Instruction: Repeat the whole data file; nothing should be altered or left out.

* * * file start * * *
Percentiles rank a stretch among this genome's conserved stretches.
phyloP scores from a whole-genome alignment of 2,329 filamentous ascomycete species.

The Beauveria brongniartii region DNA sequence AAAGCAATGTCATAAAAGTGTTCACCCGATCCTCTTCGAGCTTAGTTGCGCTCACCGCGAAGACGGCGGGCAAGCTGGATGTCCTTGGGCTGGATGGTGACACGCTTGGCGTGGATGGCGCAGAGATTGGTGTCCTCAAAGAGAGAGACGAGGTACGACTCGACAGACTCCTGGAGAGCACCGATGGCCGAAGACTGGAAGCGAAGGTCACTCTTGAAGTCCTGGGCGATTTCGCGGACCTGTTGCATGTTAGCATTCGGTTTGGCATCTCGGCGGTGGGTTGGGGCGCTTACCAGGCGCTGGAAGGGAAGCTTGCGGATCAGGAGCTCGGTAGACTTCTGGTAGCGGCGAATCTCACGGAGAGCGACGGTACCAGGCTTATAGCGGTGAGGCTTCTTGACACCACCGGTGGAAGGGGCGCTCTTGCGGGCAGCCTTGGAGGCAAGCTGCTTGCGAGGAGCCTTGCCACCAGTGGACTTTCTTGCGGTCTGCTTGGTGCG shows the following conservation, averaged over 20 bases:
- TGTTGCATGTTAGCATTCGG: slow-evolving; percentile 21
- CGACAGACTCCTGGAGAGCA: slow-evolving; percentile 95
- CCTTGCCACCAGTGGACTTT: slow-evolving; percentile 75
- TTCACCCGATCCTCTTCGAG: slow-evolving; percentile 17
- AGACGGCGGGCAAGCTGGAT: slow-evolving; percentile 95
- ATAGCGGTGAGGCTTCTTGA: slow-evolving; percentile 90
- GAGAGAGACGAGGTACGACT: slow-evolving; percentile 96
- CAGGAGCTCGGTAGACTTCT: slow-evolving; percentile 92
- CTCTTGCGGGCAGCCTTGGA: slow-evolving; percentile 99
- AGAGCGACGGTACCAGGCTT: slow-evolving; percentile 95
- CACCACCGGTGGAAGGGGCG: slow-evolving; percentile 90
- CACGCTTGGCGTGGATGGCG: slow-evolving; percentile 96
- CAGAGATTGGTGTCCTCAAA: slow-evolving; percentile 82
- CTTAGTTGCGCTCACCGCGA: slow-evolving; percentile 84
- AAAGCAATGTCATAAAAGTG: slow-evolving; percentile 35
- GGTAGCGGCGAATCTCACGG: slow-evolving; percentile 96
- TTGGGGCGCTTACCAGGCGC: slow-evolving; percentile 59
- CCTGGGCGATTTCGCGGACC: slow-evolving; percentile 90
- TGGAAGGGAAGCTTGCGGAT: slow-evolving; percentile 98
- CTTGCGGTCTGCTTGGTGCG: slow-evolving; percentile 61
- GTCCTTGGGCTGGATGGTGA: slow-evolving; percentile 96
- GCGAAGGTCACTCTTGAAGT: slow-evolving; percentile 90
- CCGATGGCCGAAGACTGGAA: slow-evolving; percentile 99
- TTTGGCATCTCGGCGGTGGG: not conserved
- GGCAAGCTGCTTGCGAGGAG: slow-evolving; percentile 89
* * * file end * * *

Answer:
Percentiles rank a stretch among this genome's conserved stretches.
phyloP scores from a whole-genome alignment of 2,329 filamentous ascomycete species.

The Beauveria brongniartii region DNA sequence AAAGCAATGTCATAAAAGTGTTCACCCGATCCTCTTCGAGCTTAGTTGCGCTCACCGCGAAGACGGCGGGCAAGCTGGATGTCCTTGGGCTGGATGGTGACACGCTTGGCGTGGATGGCGCAGAGATTGGTGTCCTCAAAGAGAGAGACGAGGTACGACTCGACAGACTCCTGGAGAGCACCGATGGCCGAAGACTGGAAGCGAAGGTCACTCTTGAAGTCCTGGGCGATTTCGCGGACCTGTTGCATGTTAGCATTCGGTTTGGCATCTCGGCGGTGGGTTGGGGCGCTTACCAGGCGCTGGAAGGGAAGCTTGCGGATCAGGAGCTCGGTAGACTTCTGGTAGCGGCGAATCTCACGGAGAGCGACGGTACCAGGCTTATAGCGGTGAGGCTTCTTGACACCACCGGTGGAAGGGGCGCTCTTGCGGGCAGCCTTGGAGGCAAGCTGCTTGCGAGGAGCCTTGCCACCAGTGGACTTTCTTGCGGTCTGCTTGGTGCG shows the following conservation, averaged over 20 bases:
- TGTTGCATGTTAGCATTCGG: slow-evolving; percentile 21
- CGACAGACTCCTGGAGAGCA: slow-evolving; percentile 95
- CCTTGCCACCAGTGGACTTT: slow-evolving; percentile 75
- TTCACCCGATCCTCTTCGAG: slow-evolving; percentile 17
- AGACGGCGGGCAAGCTGGAT: slow-evolving; percentile 95
- ATAGCGGTGAGGCTTCTTGA: slow-evolving; percentile 90
- GAGAGAGACGAGGTACGACT: slow-evolving; percentile 96
- CAGGAGCTCGGTAGACTTCT: slow-evolving; percentile 92
- CTCTTGCGGGCAGCCTTGGA: slow-evolving; percentile 99
- AGAGCGACGGTACCAGGCTT: slow-evolving; percentile 95
- CACCACCGGTGGAAGGGGCG: slow-evolving; percentile 90
- CACGCTTGGCGTGGATGGCG: slow-evolving; percentile 96
- CAGAGATTGGTGTCCTCAAA: slow-evolving; percentile 82
- CTTAGTTGCGCTCACCGCGA: slow-evolving; percentile 84
- AAAGCAATGTCATAAAAGTG: slow-evolving; percentile 35
- GGTAGCGGCGAATCTCACGG: slow-evolving; percentile 96
- TTGGGGCGCTTACCAGGCGC: slow-evolving; percentile 59
- CCTGGGCGATTTCGCGGACC: slow-evolving; percentile 90
- TGGAAGGGAAGCTTGCGGAT: slow-evolving; percentile 98
- CTTGCGGTCTGCTTGGTGCG: slow-evolving; percentile 61
- GTCCTTGGGCTGGATGGTGA: slow-evolving; percentile 96
- GCGAAGGTCACTCTTGAAGT: slow-evolving; percentile 90
- CCGATGGCCGAAGACTGGAA: slow-evolving; percentile 99
- TTTGGCATCTCGGCGGTGGG: not conserved
- GGCAAGCTGCTTGCGAGGAG: slow-evolving; percentile 89